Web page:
Entrepreneurs often stumble when recruiting and retaining high-quality unit managers. It’s not uncommon for a business owner to spend months finding and training supervisory employees, only to see them move on after less than a year. Furthermore, hired managers are still only employees. They may or may not be genuinely committed to their jobs, which means it’s important to closely supervise their work. This can be a challenge as a hands-off operator.
Franchising, however, can help eliminate this problem. No one is more motivated than a person who has invested their life savings into a business. Their livelihood depends upon the success of the business, even more than you depend on them.
Owner-operators embody several factors that impact unit-level performance:
- Long-term commitment: Franchisees are invested, financially and emotionally. Most franchise contracts, which the franchisees will sign, commit them to your business for decades.
- Quality: As long-term operators whose livelihood depends on the success of the business, franchisees are motivated to continuously learn about the business and the industry. And often, the caliber of experience from people interested in buying a business is significantly above that of the “typical” manager.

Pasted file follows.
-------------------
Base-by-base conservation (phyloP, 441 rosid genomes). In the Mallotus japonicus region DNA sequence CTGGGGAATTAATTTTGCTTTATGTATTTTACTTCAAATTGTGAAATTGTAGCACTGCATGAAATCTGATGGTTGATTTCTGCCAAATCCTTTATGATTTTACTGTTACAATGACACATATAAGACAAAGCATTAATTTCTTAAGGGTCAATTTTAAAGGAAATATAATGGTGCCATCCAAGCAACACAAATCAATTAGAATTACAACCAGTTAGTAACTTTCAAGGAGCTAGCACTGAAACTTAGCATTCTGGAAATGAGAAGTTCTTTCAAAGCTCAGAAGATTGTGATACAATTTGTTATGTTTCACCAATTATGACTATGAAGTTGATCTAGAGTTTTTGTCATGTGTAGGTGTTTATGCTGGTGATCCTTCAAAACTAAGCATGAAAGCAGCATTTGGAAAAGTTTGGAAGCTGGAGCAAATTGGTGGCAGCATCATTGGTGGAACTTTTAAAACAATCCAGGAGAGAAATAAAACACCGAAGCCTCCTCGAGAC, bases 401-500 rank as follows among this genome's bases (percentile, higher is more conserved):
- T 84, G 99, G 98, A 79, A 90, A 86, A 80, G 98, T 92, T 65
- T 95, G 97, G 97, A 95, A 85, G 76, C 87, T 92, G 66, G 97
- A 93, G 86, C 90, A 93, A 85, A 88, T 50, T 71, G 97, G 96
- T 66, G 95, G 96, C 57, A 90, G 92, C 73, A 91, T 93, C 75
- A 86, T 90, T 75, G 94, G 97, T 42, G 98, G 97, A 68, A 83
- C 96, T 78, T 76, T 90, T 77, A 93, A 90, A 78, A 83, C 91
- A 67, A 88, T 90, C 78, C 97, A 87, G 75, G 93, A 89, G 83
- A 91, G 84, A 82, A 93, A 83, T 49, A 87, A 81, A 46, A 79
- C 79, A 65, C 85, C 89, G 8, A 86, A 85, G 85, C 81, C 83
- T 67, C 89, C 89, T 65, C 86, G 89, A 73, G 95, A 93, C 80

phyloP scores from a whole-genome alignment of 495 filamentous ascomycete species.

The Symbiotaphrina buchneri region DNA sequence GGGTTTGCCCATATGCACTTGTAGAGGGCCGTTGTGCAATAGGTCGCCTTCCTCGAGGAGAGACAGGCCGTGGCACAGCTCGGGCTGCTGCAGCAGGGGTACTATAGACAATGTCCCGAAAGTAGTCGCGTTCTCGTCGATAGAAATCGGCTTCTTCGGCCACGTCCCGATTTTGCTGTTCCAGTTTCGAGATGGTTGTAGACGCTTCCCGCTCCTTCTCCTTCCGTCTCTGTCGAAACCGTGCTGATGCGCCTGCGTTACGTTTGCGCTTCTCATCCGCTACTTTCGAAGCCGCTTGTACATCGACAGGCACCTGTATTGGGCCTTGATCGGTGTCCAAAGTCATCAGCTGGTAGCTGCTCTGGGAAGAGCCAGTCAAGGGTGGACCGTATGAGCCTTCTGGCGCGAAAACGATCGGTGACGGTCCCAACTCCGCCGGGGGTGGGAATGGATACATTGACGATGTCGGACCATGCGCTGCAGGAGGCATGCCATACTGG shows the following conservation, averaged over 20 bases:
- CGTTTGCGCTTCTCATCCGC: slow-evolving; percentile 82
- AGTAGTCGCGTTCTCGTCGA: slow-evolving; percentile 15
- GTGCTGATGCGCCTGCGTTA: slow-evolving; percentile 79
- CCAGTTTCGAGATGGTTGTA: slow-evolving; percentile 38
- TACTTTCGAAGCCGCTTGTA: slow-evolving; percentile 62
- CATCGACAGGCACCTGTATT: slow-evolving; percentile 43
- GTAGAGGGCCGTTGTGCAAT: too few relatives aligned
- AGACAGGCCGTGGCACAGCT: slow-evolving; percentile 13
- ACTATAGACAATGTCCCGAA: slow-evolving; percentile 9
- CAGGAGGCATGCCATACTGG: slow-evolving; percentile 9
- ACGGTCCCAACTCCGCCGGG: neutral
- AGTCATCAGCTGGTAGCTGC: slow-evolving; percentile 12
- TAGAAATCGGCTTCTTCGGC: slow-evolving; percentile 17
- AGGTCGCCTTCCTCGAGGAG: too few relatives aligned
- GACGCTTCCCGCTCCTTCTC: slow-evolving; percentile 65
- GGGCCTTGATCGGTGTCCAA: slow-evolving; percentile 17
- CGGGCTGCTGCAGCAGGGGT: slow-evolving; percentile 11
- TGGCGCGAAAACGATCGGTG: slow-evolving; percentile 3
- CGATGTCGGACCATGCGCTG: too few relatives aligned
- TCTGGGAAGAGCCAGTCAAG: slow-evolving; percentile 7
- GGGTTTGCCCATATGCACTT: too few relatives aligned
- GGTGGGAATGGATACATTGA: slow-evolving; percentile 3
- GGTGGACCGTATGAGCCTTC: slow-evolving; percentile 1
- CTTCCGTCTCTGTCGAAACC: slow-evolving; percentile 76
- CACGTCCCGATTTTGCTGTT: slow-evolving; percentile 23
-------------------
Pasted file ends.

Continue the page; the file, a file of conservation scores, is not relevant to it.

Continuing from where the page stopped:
- Improved operations: Franchise operators take pride in ownership. They keep their locations cleaner and train their employees better because they are owners, not just managers. Franchisees also keep a sharper eye on expenses, continuously looking for ways they can reduce labor and other costs.
- You can promote growth quickly.
Most entrepreneurs I’ve met have the same fear: that someone will beat them to market with their own concept. The business world moves so fast that those fears are not without merit. Unfortunately, it takes time to open a single unit. Depending on the nature of the business, you may need to hunt for appropriate sites, negotiate leases, assist with location build-out, research the local market, arrange vendor relations and more.